9. Kobe Bussan brand Kasugai Green Peas
Credit: Halal Japan
If you’re craving something more savoury, why not get a pack of Kasugai Green Peas? This lightly-flavoured snack is convenient to keep in your bag as you continue through the city, and can easily keep your stomach satisfied until your next mealtime.
10. Lawson’s Select brand Chocolate Digestive Biscuit and Chocolate Chip Cookie
Credit: Halal Japan
Lawson’s is one of the biggest convenience store chains in Japan, so we’re super happy that their Select line of biscuits and cookies includes products that don’t contain animal shortening or unsafe ingredients! Both their chocolate digestive and chocolate chip cookie don’t have animal shortening in them, so make sure to stock up so that you can nibble on them throughout your trip.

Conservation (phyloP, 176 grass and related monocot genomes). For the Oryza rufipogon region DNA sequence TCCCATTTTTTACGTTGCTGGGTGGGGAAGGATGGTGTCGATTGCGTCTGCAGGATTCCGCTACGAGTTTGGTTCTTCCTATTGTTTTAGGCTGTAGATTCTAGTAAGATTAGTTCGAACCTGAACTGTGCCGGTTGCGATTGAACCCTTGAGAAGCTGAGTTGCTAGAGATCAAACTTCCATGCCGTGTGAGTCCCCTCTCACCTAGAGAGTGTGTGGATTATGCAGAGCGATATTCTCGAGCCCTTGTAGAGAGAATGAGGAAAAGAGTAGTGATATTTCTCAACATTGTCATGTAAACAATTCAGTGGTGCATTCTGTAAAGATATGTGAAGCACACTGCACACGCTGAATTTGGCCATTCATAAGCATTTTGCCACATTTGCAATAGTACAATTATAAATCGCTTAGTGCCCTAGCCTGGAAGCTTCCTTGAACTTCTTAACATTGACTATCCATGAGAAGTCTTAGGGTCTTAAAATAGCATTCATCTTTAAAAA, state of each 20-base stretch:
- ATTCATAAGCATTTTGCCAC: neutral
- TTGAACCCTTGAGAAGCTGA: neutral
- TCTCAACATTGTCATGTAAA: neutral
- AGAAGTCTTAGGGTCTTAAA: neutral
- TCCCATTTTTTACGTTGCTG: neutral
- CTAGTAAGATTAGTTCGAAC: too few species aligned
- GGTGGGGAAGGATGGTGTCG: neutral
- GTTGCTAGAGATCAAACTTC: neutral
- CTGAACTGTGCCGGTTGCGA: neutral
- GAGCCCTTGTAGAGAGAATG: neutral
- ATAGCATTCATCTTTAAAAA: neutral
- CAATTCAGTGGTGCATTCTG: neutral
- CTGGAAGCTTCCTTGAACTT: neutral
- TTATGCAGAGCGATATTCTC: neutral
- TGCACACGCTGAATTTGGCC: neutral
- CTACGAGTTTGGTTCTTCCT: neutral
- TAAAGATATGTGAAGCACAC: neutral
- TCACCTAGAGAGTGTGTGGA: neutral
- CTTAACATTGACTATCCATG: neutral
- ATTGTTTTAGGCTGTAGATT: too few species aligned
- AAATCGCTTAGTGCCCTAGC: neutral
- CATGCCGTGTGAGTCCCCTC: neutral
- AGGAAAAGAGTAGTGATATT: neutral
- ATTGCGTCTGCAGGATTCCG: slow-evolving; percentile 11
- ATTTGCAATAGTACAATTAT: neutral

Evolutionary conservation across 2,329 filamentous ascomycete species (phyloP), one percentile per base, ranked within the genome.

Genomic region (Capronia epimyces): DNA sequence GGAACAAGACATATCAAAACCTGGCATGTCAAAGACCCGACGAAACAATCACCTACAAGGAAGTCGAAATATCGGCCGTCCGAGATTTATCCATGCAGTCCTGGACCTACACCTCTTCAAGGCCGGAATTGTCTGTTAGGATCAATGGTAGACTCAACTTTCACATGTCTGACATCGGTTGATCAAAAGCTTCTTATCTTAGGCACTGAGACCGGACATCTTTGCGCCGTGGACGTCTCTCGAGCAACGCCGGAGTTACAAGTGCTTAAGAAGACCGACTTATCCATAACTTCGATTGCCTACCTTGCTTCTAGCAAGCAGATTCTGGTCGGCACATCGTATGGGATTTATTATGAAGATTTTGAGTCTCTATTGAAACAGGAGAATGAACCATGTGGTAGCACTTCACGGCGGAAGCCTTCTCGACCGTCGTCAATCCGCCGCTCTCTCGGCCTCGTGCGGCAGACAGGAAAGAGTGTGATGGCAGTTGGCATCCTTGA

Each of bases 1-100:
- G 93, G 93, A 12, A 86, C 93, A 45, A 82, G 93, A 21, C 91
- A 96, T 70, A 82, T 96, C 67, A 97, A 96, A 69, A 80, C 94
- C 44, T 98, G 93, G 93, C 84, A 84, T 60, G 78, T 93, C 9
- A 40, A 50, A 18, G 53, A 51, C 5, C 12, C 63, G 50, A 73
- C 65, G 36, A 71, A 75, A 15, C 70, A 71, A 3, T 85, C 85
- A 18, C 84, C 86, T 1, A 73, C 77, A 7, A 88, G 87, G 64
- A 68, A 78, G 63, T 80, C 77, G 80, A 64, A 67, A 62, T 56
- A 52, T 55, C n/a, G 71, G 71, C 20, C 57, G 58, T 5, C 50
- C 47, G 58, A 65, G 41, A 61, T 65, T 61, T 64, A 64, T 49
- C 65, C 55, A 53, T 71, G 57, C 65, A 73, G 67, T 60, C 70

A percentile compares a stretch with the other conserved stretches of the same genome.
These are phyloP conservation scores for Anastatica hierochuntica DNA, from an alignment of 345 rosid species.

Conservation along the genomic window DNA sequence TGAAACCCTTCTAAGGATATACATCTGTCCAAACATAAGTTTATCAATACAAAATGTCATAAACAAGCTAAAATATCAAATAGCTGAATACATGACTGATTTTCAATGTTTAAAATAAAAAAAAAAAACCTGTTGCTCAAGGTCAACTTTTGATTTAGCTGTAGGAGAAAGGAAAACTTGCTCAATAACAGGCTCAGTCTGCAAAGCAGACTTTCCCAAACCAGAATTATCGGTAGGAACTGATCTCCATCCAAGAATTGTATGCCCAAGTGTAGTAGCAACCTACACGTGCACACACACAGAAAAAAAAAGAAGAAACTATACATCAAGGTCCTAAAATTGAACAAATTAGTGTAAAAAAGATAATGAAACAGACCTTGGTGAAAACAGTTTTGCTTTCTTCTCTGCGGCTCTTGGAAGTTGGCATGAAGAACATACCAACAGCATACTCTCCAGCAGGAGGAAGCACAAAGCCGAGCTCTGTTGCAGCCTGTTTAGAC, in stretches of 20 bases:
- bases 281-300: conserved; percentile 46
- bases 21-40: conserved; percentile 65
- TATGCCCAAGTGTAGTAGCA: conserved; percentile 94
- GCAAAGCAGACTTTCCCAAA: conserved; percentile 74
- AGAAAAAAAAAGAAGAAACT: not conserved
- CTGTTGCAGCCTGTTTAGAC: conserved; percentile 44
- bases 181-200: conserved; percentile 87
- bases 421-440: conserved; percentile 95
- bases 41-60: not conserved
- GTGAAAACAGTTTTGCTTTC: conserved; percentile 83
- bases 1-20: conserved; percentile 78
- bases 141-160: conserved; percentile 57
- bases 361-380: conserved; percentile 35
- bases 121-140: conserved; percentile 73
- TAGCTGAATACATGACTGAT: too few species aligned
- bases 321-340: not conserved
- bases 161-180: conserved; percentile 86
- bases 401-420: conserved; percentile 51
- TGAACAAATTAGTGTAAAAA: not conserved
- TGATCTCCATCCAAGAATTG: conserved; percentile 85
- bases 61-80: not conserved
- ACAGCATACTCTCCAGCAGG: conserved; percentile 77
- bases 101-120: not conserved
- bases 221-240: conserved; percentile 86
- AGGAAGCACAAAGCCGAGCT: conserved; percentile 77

11. 7-11 brand Waffle Cone Milk Vanilla Ice Cream
Credit: Halal Japan
After a long day, why not pop into 7-11 and enjoy the desserts they have on offer? The milk vanilla flavour may not look like it packs a punch - but it’s actually had good reviews online! Best of all, there’s no liquor or animal-based emulsifiers in it so you can indulge in a sweet treat without having to worry. If these 9 snacks aren’t enough for you, why not check out 12 Muslim-friendly snacks you need to try while in Japan?
12. DyDo Blend Coffee
If you're looking for drinks, DyDo Blend Coffee is one of the popular coffee brands in Japan! They offer four flavours - Original, Low Sugar, Cafe Au Lait, and Black. The blended coffee series contain Muslim-friendly ingredients. The Black Coffee is made up of only pure black coffee, making them safe to drink while the other three contain a plant-based emulsifier.
13. Glico Japan Pocky-Pocky